08/21/2014 11:40 am ET Updated Oct 21, 2014

A Different Kind of 'Kvelling'

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I knew a few Yiddish words while I was growing up. "Kvetch" was used to refer to my great-aunt, the complainer. "Klutz", as in "you are such a klutz," was directed to me, the non-athlete. And "what a schmuck he is," was said by my Dad when describing a real jerk. You probably know what "schmuck" means whether or not you know you are Jewish or have even a passing familiarity with Yiddish.

But one Yiddish word I didn't learn until I became a Mom is "kvelling" -- which means bursting with pride or pleasure. As in, "his grandmother was kvelling over her grandson's early admission to Harvard."

Kvelling is done by all mothers, Jewish or not, when discussing their children. In my lawyering years, I ate lunch nearly every week day with three younger female colleagues. We did a lot of kvelling about our kids. My friend, Lisa, would tell us about her soccer star daughter's latest on-the-field triumph. And Michelle would let us know when her son got an A on a tough social studies test. Denise was thrilled when her daughter was elected class president in 6th grade.

When Lisa, Michelle and Denise's kids were in elementary school, mine were already in high school or college. Kvelling gets a bit trickier as your kids get older. Especially if your kid happens not to be on the do-not-pass-go direct path from high school to early admission to the elite college of their choice, and then on to a top grad school or impressive first job.

What Happens to Kvelling if Your Kid is on His or Her Own Very Different Path?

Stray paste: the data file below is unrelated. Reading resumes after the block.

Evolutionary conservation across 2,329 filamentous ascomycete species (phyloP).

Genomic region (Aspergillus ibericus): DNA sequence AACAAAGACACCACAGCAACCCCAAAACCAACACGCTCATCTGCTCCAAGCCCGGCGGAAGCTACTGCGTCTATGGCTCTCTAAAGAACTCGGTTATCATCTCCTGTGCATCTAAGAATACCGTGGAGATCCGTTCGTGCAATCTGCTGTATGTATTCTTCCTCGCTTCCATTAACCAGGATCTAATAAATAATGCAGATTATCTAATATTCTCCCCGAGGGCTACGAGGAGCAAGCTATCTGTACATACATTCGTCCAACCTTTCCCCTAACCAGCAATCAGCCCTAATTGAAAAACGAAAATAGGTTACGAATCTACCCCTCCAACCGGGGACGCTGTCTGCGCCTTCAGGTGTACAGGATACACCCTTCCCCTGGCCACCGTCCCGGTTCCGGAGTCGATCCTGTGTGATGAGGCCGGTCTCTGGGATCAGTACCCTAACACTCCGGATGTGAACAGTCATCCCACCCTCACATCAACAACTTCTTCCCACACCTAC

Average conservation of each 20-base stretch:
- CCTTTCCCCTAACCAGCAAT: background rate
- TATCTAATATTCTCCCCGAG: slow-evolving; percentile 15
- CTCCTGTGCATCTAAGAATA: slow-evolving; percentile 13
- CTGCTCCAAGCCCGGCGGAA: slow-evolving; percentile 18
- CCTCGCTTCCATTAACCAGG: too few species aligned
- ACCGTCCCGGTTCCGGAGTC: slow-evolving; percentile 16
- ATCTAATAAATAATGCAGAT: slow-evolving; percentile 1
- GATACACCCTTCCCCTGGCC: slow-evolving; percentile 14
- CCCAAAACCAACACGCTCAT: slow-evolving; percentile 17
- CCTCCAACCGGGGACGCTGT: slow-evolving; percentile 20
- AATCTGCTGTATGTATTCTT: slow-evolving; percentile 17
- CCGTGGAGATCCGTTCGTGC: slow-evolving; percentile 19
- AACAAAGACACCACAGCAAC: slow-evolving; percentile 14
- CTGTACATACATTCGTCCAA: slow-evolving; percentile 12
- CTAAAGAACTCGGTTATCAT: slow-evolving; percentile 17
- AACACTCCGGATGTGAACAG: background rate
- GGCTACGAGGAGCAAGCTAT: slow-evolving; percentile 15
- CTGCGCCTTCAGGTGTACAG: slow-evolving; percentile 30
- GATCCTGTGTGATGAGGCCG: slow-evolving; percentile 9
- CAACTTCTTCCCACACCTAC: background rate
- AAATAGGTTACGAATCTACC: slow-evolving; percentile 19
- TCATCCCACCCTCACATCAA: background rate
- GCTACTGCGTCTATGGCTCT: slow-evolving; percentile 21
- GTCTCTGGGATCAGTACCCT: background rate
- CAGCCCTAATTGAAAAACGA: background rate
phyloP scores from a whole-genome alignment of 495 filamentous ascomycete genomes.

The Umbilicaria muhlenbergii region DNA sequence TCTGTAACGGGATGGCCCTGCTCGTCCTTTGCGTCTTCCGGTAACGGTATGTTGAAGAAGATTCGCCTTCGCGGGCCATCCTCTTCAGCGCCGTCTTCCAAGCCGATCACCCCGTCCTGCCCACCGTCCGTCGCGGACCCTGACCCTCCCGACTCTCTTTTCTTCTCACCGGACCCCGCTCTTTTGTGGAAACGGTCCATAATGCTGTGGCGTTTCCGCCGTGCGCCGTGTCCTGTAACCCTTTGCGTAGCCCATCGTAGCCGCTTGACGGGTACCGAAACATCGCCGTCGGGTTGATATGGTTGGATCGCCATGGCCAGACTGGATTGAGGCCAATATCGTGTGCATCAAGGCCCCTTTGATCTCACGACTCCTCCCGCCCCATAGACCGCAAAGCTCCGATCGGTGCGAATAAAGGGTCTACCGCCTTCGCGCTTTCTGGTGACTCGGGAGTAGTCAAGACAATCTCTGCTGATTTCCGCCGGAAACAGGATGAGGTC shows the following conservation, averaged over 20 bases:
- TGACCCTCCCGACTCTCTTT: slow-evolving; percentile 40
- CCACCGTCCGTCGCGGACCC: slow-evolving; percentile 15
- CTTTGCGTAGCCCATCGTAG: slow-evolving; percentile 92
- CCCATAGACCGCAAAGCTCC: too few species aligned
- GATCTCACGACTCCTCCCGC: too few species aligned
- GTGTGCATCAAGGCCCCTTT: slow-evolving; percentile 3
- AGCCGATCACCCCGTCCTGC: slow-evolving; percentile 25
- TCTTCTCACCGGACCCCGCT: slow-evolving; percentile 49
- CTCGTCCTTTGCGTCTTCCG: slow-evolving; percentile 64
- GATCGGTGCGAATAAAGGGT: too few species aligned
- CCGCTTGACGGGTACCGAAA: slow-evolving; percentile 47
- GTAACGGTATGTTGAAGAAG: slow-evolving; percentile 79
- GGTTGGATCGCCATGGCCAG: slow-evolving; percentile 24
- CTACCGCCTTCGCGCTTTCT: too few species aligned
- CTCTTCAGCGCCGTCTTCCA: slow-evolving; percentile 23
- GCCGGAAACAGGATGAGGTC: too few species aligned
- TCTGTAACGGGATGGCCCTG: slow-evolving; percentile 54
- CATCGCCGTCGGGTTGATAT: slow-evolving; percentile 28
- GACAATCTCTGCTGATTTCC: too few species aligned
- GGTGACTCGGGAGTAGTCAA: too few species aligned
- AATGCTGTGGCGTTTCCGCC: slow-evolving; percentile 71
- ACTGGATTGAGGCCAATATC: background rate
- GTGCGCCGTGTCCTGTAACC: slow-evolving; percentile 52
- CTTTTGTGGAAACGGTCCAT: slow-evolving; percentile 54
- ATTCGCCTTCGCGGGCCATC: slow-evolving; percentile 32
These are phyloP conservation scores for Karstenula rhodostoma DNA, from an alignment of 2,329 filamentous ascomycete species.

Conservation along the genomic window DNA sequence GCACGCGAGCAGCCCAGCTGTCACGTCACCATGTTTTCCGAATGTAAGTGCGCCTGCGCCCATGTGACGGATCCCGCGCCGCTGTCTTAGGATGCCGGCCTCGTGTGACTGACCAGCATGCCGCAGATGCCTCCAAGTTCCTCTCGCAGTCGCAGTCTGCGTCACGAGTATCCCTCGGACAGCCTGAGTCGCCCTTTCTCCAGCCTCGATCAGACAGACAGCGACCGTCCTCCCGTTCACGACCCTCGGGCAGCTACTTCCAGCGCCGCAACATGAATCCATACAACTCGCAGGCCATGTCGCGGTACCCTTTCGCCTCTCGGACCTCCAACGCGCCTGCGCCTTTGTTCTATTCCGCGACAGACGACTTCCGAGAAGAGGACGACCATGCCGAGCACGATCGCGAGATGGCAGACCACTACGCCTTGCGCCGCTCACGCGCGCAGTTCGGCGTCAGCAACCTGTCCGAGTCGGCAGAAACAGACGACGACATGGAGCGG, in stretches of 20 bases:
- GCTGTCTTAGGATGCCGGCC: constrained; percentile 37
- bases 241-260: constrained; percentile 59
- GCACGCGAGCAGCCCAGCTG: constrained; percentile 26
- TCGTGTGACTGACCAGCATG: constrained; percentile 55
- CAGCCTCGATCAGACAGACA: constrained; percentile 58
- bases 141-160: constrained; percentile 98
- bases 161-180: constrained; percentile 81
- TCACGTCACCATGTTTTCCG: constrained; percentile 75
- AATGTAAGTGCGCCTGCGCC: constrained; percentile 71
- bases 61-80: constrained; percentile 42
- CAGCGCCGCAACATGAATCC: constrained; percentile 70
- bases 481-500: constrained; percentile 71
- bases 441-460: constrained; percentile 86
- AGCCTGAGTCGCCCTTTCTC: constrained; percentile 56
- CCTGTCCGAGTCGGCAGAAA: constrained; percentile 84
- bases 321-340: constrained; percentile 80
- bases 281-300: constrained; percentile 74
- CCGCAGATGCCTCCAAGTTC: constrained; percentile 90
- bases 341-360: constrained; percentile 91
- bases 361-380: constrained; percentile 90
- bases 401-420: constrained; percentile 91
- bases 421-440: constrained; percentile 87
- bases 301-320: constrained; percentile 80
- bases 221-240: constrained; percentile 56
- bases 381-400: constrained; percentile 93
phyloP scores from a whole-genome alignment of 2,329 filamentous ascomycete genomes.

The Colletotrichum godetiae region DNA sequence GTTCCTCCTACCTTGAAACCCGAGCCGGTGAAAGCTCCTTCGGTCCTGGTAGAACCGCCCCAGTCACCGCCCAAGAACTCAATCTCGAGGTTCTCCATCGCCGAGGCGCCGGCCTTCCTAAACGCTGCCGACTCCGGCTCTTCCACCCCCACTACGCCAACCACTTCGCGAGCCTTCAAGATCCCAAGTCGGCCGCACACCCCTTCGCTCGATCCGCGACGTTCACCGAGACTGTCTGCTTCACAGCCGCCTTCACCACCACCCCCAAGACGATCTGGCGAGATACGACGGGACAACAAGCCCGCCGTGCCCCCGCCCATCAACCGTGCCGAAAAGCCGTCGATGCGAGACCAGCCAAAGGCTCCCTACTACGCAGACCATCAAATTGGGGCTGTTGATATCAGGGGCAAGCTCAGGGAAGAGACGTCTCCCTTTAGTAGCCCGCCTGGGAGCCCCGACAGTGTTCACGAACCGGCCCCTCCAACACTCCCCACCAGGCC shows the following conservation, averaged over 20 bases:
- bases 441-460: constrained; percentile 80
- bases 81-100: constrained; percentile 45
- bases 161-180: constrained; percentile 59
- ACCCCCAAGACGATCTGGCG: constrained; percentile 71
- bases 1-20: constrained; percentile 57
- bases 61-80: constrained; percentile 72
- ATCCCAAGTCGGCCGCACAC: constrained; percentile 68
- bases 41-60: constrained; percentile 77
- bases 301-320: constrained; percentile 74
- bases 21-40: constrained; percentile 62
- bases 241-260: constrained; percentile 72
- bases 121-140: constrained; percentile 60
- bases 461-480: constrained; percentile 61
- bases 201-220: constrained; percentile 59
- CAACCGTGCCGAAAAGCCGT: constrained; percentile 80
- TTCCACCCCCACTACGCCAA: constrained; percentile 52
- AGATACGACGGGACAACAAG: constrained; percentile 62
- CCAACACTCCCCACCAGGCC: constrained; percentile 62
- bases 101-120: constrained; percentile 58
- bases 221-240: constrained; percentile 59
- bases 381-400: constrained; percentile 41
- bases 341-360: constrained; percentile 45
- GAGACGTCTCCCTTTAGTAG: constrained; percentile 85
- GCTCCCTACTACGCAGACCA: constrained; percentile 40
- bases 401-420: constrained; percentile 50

By the time one of my kids was in high school, we were on a first-name basis with mental health struggles. In college, these struggles increased. A top grad school or impressive first job did not seem likely (although hope does spring eternal). I started to seek out other parents whose young adults were also on different paths to adulthood. Not finding such a group, I created my own. And in 2008, I began a support and resources sharing group, with the backing of our rabbi, at our synagogue in Washington, D.C., called -- wait for it, very clever name coming -- "Parents of Young Adults Who Struggle." We have met monthly for the past six years to share our stories, to talk about the roller coaster rides we and our kids are on, to strategize on how to cope and to laugh. Lots of laughter. Who knew that mental illness could be so funny?

In our support group there is lots of kvelling. One of us will say how thrilled she was that her son, David, managed to get up on time on Tuesday morning and get to his doctor's appointment. "Yay," we respond. Another will share that Matt remembered to take his meds. "Terrific," we cheer. And a third person around the table will report that Rachel is taking a class at community college -- and hasn't dropped out yet. Great news!

And while this different kind of kvelling was going on, I was still having lunch on weekdays with my work friends whose kids' accomplishments were of the more typical variety. Sometimes their kids did have problems, but to me, they always seemed minor, a B- on an important test or not making a soccer travel team. I had trouble summoning up the required murmurs of sympathy. I would think to myself, you just have no idea what real kid problems are until you've talked with some of the parents in my support group. There was a kind of reverse pride in having to deal with tougher stuff than a bad grade or a missed goal to deal with.

So the next time you are gathered around the table, having lunch with friends, and the talk turns, as it often does, to what your kids are doing, and the kvelling begins -- one Mom is thrilled that her daughter aced the SAT's, another's son just got a great internship and a third is thrilled that her son got the lead part in the school play -- and you see that one of the Moms is sitting silently, fiddling with her drink, just waiting for this part of the conversation to pass. Consider the quiet Mom; she loves her struggling son or daughter just as much as you do yours. Smile at her, and ask her how her child is doing. She may need to do a different kind of kvelling.